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Day Trading Commodities

Updated on August 27, 2009

Day Trading Commodities

If you are considering whether or not to start day trading commodities, you may want to consider some things first. So many commodity traders “leap before they look”, and end up hurting for it financially, and the evidence of their hasty decision-making is seen in their low (or negative) brokerage account balances. It’s better to do a little homework first, and make an informed, sound decision, rather than trying to jump on the latest “trading bandwagon” craze without thinking it through first. One thing I’ve learned over the years of trading futures is that the so-called “opportunity of a lifetime” happens all the time in the commodity markets. If you have been following any of the futures markets over the past 5 years, you no doubt have seen the explosion of trading opportunities that has taken place. I hate to say it, but many times the things that mean bad news to the general populace tend to be GREAT news for the astute commodity trader. Think about what happened to Crude Oil in 2008—contracts hit historical highs, and I don’t think that anyone on the long side of Crude was complaining one bit about how much gas prices were escalating. I joked all the time about writing crude puts to hedge against rising gas prices…but that’s another topic altogether. Suffice it to say, there are several different ways to build a solid trading income in the commodity markets, and one of those ways is day trading. For those who may not be aware, day trading simply means that you do not hold any of your trading positions overnight…you enter and exit the market on the same trading day (hence the name). For example, some day traders will buy Orange Juice contracts at the market open, wait for a little “blip” in prices that can produce a quick profit, and then immediately exit with a tidy profit only minutes (or hours) later.

Image courtesy of Microsoft Office Clip Art. Yeah, I know that this article is about commodities but the picture shows a stock ticker, but please work with me here...I'm using clip art, for goodness' sake.
Image courtesy of Microsoft Office Clip Art. Yeah, I know that this article is about commodities but the picture shows a stock ticker, but please work with me here...I'm using clip art, for goodness' sake.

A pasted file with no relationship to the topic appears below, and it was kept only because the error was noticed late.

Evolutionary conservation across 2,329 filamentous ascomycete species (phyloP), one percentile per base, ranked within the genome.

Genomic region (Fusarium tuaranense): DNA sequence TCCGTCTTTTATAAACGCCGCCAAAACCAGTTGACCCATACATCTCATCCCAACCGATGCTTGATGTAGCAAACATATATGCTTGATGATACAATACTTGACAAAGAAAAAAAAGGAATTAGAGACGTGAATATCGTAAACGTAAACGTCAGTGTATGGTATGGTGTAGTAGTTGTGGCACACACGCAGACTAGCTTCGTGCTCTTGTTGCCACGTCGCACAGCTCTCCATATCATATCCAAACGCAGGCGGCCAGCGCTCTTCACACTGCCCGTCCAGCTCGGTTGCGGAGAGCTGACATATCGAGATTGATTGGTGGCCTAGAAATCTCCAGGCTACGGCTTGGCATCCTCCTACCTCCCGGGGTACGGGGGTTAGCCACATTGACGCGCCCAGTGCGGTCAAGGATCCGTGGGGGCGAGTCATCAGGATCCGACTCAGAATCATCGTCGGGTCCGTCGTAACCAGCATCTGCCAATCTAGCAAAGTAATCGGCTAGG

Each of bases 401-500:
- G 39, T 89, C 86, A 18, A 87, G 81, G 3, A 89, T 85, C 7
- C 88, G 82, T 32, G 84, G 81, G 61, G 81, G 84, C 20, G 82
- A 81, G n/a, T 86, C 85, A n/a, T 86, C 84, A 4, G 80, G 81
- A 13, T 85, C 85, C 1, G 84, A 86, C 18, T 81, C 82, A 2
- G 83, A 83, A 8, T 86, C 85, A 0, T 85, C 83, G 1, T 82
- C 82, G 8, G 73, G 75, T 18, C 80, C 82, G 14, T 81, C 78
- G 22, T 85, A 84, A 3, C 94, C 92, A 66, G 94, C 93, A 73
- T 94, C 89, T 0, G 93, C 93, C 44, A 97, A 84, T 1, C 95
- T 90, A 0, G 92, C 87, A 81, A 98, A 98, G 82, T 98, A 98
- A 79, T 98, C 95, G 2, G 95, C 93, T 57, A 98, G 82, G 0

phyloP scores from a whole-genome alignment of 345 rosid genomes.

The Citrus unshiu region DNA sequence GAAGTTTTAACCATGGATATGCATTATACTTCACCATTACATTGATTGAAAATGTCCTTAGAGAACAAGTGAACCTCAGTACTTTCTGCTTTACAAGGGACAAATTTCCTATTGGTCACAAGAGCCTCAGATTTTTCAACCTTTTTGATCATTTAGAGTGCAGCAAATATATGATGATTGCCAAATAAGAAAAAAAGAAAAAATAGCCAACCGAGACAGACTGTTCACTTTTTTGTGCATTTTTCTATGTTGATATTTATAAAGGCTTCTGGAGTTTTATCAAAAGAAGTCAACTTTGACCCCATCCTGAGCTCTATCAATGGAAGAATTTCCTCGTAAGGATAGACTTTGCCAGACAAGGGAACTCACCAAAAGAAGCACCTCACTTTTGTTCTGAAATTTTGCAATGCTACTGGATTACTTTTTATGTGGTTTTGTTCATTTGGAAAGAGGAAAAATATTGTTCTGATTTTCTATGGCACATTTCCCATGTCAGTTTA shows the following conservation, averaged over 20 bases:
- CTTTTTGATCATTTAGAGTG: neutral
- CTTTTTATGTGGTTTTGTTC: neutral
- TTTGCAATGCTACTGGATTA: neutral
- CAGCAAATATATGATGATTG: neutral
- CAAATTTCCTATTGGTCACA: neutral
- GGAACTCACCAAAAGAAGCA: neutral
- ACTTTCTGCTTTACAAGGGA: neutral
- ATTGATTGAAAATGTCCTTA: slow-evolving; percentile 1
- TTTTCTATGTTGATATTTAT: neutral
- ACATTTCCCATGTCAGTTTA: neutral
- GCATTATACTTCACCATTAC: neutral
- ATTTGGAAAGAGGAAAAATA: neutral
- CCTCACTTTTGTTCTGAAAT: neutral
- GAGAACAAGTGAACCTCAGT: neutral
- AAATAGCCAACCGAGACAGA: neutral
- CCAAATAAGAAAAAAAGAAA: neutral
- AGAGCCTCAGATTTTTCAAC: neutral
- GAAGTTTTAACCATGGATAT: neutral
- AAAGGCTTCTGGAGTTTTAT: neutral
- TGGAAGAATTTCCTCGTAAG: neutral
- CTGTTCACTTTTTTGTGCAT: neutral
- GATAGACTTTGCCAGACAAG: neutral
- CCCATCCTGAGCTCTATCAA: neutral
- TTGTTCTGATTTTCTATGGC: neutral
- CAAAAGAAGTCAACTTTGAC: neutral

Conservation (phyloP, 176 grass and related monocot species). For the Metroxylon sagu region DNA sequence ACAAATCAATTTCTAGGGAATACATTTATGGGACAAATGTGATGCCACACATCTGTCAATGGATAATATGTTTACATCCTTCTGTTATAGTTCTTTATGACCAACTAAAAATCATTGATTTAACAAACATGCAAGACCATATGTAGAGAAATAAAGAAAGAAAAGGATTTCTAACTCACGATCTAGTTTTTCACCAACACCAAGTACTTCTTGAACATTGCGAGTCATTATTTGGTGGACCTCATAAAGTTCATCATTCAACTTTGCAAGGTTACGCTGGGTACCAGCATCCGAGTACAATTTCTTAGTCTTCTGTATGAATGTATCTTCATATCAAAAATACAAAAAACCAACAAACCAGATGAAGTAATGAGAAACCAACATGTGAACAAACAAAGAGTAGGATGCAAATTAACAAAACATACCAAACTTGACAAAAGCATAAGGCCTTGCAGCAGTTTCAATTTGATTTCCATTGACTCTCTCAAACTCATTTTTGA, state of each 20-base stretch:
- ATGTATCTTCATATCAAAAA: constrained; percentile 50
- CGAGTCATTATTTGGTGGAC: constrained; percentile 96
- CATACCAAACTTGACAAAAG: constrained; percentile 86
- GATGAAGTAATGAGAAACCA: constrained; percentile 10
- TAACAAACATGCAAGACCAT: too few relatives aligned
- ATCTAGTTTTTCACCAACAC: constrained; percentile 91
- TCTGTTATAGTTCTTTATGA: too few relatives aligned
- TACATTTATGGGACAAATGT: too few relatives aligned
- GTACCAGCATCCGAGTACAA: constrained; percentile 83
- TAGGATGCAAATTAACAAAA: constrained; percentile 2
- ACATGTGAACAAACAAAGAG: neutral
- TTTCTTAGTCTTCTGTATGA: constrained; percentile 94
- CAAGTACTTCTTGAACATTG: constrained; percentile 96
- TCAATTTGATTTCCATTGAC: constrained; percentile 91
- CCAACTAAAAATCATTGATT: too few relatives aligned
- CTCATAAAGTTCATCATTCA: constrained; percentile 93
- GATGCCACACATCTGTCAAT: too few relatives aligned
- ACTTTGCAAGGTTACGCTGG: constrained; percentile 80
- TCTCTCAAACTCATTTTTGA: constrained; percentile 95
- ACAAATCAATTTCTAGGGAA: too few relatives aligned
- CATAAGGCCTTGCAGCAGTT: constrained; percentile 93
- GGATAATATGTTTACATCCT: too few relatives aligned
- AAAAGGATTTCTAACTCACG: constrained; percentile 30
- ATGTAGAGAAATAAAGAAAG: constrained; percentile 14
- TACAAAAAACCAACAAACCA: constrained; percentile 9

Day Trading Commodities: Choosing a Broker

Some day traders are so super-fancy that they actually enter and exit trades in less than a minutes’ time, and although they may only make one or two upticks’ worth of profit (for example, in Wheat, one cent equals $50.00, so a one-to-two-cent move would be $50.00-$100.00 worth of profit), if they’re handling 10 or more contracts at a time, that could easily mean $500.00-$1,000.00 worth of profit in only seconds. There are many, many traders who use this strategy in trading the very high-volume markets such as the S & P E-Mini or the NASDAQ E-Mini. Now keep in mind, I’m not including commissions and exchange fees in these examples. That’s one of the things that many critics of day trading are quick to point out, is the exorbitant amount of transaction costs that day traders incur due to the sheer volume of trades made every day. And this is something to be very aware of, because it would be stupid to try and trade the futures markets and “scalp” (as they call it) your way through the day, but then see commissions and fees eat up all your profits. You have to sustain trades that have enough price movement to cover your transaction costs to make each trade worthwhile. This is why a lot of commodity brokers will offer discounted commissions and fees to traders who trade a large volume of lots (or contracts) during the day. Some even have special pricing structures specifically for day traders that do not (and cannot) apply to anyone else. So if you’re shopping around for a futures brokerage and you’re interested in day trading commodities, make sure that you select a broker that will give you discounted commissions for trading higher volumes of contracts…it can mean thousands of dollars saved in the long run.


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